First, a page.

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Low dose budesonide improved asthma control in mild asthma; adding formoterol improved control in corticosteroid treated patients
  1. Dion Grosser, MBBS,
  2. Brian Smith, MBBS
  1. Queen Elizabeth Hospital Woodville, South Australia, Australia

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 QUESTION: In patients with mild asthma, do regular low doses of inhaled budesonide, with or without low doses of inhaled formoterol, reduce severe exacerbations and improve asthma control?

    Design

    Randomised {allocation concealed*}, blinded {patients, clinicians, data collectors, outcome assessors, data analysts, and monitoring committee},* placebo controlled trial with 1 year of follow up.

    Setting

    198 centres in 17 countries.

    Patients

    1970 patients who were ≥ 12 years of age and had mild asthma. 698 corticosteroid free patients (group A) (mean age 31 y, 60% women) had not used an inhaled corticosteroid for ≥ 3 months and had an FEV1 ≥ 80% of predicted normal after inhaling terbutaline, 1 mg. 1272 corticosteroid treated patients (group B) (mean age 37 y, 57% women) were receiving ≤ 400 μg/day of inhaled budesonide or the equivalent for ≥ 3 months, with an FEV1 ≥ 70% of predicted normal after terbutaline. Data from 1947 patients (99%) were included in the analysis.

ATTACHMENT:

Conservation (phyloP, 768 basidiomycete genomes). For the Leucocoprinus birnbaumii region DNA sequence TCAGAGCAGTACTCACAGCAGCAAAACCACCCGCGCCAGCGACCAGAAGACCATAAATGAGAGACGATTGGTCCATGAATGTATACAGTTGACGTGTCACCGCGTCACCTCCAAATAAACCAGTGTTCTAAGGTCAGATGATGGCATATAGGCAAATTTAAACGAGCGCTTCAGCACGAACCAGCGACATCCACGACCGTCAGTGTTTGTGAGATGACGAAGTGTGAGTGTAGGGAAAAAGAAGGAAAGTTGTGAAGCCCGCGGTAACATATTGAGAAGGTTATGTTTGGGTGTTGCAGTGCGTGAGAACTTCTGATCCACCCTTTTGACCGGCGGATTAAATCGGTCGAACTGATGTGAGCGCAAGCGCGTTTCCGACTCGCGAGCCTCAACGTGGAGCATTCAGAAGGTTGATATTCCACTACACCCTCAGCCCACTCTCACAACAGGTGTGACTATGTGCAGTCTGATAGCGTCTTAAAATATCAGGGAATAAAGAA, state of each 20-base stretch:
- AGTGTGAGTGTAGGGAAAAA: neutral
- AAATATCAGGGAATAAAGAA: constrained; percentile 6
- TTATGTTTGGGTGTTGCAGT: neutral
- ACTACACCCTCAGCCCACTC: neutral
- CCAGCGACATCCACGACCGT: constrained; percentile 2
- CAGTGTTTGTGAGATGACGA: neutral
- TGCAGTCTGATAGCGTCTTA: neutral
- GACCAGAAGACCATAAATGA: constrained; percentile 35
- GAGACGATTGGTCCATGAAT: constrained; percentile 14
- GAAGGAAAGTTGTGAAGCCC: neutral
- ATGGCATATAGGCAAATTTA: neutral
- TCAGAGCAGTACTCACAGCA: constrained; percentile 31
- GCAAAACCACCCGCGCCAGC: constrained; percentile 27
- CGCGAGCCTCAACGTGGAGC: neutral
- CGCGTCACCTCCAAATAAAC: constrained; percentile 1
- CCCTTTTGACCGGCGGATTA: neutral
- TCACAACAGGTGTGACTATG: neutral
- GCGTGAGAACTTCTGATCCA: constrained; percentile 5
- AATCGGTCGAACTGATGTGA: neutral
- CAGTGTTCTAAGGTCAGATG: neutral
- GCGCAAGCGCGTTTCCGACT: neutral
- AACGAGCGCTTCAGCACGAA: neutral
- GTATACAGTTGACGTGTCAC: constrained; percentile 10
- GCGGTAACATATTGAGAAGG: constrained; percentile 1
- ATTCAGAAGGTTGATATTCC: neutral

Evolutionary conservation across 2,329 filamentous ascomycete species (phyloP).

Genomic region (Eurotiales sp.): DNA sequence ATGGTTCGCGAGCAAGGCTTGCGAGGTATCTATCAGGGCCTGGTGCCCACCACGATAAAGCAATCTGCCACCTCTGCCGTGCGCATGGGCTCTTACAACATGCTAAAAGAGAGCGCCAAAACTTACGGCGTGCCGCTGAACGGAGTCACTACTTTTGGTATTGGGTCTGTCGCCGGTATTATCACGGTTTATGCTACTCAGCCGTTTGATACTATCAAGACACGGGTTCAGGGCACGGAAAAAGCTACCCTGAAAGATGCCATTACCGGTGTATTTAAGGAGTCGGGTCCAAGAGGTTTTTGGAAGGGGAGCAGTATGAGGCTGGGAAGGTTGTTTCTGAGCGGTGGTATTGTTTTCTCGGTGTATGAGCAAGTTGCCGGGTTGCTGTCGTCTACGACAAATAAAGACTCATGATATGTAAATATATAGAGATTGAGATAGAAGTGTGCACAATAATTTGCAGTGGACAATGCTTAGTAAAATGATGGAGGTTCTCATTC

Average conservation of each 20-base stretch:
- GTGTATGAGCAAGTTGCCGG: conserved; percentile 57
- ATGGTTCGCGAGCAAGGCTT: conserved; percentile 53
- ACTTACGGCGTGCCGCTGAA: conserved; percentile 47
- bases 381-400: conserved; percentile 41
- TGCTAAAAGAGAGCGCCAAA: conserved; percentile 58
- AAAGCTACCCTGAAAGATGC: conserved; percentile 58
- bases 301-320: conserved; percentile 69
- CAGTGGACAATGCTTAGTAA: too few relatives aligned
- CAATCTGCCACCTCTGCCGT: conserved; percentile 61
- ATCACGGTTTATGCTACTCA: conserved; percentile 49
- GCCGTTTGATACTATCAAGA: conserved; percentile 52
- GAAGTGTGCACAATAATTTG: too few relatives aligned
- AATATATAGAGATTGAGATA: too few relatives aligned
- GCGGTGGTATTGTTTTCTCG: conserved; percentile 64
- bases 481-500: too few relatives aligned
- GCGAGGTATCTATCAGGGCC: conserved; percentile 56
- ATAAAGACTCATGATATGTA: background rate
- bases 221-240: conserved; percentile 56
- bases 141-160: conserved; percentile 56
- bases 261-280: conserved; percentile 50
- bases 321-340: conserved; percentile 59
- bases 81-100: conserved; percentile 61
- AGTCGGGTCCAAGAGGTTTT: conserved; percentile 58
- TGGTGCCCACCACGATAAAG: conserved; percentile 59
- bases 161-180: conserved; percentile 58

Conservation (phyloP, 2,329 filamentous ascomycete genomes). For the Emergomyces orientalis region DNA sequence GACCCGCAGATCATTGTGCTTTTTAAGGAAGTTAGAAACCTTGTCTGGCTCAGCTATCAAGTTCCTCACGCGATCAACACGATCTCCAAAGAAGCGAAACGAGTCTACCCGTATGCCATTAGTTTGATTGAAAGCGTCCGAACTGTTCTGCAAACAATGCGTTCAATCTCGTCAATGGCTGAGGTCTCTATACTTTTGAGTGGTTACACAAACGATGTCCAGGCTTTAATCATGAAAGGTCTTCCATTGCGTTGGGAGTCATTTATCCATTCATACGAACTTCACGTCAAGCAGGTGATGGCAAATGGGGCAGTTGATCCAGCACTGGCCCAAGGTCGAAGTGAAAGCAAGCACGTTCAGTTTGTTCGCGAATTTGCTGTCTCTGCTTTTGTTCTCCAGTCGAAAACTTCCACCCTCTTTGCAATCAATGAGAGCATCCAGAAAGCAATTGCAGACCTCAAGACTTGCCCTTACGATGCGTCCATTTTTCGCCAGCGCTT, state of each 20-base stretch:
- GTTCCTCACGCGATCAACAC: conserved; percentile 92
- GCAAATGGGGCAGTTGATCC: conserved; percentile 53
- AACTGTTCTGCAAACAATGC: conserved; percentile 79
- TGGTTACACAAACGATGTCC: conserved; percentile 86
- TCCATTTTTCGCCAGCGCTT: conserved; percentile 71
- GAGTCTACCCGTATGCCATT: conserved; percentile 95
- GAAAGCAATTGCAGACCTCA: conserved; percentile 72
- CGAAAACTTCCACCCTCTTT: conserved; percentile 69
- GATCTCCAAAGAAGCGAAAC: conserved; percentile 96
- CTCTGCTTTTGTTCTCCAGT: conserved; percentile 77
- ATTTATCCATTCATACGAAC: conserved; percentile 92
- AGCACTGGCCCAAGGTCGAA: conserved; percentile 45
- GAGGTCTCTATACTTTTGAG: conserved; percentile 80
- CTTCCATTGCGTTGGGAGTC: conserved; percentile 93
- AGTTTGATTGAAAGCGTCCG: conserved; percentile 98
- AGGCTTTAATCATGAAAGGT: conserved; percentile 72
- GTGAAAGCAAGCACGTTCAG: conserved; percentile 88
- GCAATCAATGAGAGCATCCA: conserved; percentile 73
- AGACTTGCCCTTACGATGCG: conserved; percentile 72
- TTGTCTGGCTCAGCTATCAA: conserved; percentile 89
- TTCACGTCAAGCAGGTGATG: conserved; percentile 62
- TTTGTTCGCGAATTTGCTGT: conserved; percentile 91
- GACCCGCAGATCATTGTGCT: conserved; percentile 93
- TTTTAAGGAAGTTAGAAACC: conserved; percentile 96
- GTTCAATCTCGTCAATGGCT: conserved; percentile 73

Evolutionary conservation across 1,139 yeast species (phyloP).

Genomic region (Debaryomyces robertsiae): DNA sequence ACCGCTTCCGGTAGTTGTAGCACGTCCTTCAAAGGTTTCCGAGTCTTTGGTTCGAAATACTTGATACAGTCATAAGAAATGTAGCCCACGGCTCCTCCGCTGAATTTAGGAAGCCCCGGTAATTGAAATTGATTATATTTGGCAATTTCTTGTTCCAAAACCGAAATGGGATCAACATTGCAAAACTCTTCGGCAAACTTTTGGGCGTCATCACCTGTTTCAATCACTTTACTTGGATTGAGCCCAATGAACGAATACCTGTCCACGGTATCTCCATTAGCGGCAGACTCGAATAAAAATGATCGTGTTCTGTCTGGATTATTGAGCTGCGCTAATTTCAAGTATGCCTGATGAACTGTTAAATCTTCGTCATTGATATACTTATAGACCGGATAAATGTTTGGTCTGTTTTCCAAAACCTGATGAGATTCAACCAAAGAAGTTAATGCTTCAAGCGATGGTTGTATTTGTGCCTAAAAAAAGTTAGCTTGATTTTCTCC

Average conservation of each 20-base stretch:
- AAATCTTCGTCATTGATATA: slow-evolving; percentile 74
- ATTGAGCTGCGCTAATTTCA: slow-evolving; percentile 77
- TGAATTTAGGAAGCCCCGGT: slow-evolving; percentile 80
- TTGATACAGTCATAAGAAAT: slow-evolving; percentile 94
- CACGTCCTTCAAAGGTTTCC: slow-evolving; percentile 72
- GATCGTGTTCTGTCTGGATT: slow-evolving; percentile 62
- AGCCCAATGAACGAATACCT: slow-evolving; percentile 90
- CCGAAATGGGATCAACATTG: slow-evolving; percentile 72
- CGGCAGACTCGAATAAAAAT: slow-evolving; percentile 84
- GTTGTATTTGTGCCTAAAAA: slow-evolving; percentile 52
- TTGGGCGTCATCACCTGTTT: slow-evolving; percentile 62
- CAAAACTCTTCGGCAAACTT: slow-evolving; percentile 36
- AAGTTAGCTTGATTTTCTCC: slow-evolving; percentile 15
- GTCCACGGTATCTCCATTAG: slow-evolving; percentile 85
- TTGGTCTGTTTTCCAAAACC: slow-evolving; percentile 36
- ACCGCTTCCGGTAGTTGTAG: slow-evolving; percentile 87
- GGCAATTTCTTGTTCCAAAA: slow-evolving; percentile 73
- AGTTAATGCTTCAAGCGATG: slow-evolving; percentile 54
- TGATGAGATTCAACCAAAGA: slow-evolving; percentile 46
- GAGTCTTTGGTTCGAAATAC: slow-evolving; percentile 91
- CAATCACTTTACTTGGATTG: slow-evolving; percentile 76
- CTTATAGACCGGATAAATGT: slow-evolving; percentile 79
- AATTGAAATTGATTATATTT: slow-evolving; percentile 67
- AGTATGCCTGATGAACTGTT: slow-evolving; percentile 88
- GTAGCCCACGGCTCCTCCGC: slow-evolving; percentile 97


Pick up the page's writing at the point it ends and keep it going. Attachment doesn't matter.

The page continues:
Intervention

    During a 4 week run-in period, group A patients received placebo and group B patients received budesonide, 100 μg twice daily. Patients were then allocated to twice daily treatment for 1 year. Group A patients were allocated to budesonide, 100 μg (n=228); budesonide, 100 μg, plus formoterol, 4.5 μg (n=231); or placebo (n=239). Group B patients were allocated to budesonide, 100 μg (n=322); budesonide 100 μg, plus formoterol, 4.5 μg (n=323); budesonide, 200 μg (n=312); or budesonide, 200 μg, plus formoterol, 4.5 μg (n=315). All doses were delivered by Bricanyl Turbuhaler (AstraZeneca, Lund, Sweden), and stated doses were metered doses for budesonide and delivered doses for formoterol.

    Main outcome measures

    Main outcomes were time to first severe asthma exacerbation (need for treatment with oral corticosteroids, hospital admission or emergency treatment for worsening asthma, or a decrease in morning peak expiratory flow rate [PEFR] > 25% from baseline on 2 consecutive d) and poorly controlled asthma days (d with morning PEFR ≥ 20% below baseline, use of rescue medication ≥ 2 d above baseline, or nocturnal awakening by asthma).

    Main results

    Analysis was by intention to treat. Among group A patients, budesonide, 100 μg twice daily, reduced the risk for a first severe asthma exacerbation (relative risk [RR] 0.40, 95% CI 0.27 to 0.59) and the rate of poorly controlled asthma days (RR 0.52, CI 0.40 to 0.67) more than did placebo. Adding formoterol to budesonide did not affect these 2 outcomes.